Situated alongside Mexico City’s Museo Tamayo The Arch Days 2019 pavilion entitled ‘Egaligilo’ is designed by mexican architect Gerardo Broissin. The pavilion, fabricated with concrete components, evokes both rational and parametric architectural systems while preserving a small interior cloud forest environment at its interior. In the language of esperanto, designed to facilitate international communication, the word Egaligilo translates as ‘equalizer.’
Gerardo Broissin designs the Egaligilo pavilion as part of Arch Days 2019 to express a modernist understanding of functional spaces. The project’s rationality is represented by an orthogonal enclosure made up of puzzle shaped concrete pieces which modulate the pavilion’s dimensions and its steel structure. The parametricism is expressed by an organic skin forming white concrete spheres — elements which serve to demonstrate the aesthetic value, break the barrier of traditional paradigm, and generate a unique language through technological development.
The Egaligilo pavilion generates its own microclimate by preserving the atmospheric conditions required to maintain a small interior cloud forest. The structure allows light and rain to penetrate both skins and nourish lush greenery within. Together with both natural and artificial light, the gap between the two overlapping skins allows for a variation of scenarios throughout the day, inviting the spectator to redefine the boundary between interior and exterior. As the Egaligilo pavilion seeks to raise awareness about the recycling of temporary structures, it will ultimately be relocated and reprogrammed as a classroom in a struggling community.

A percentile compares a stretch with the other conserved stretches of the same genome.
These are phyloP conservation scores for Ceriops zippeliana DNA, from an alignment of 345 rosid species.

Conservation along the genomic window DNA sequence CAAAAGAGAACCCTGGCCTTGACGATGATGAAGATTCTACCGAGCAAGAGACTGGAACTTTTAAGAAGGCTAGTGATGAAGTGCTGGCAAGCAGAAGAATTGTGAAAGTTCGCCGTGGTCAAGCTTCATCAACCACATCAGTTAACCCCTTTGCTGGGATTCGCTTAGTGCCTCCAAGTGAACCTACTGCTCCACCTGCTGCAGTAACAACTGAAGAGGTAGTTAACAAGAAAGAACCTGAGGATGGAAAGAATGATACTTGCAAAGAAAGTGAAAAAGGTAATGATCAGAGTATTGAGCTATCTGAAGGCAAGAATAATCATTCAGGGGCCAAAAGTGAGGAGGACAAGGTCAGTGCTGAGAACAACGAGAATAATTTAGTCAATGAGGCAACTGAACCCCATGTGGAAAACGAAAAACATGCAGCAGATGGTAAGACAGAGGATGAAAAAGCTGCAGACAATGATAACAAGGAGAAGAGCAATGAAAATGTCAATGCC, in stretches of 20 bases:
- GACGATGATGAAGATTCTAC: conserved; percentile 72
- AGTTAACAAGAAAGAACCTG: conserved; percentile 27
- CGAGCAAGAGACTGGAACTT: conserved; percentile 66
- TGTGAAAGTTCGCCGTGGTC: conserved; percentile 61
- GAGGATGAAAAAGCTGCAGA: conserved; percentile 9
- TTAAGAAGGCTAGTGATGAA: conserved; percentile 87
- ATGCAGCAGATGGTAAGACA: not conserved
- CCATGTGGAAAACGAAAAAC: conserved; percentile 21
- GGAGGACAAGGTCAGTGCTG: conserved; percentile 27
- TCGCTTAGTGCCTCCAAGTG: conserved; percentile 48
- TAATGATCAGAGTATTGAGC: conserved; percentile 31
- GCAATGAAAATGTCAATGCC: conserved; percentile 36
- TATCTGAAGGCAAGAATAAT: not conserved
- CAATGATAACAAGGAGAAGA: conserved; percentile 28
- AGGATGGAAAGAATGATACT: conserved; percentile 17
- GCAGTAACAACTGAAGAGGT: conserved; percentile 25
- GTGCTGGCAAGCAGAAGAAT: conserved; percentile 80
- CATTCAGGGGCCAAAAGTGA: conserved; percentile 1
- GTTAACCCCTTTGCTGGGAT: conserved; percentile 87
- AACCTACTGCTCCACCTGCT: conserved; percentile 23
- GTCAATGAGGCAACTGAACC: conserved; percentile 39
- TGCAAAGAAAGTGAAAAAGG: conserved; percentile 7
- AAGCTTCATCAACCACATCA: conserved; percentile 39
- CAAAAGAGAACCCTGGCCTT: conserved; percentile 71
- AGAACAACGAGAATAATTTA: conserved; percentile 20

Architecture: Gerardo Broissin
Photography: Alexandre d’ la Roche
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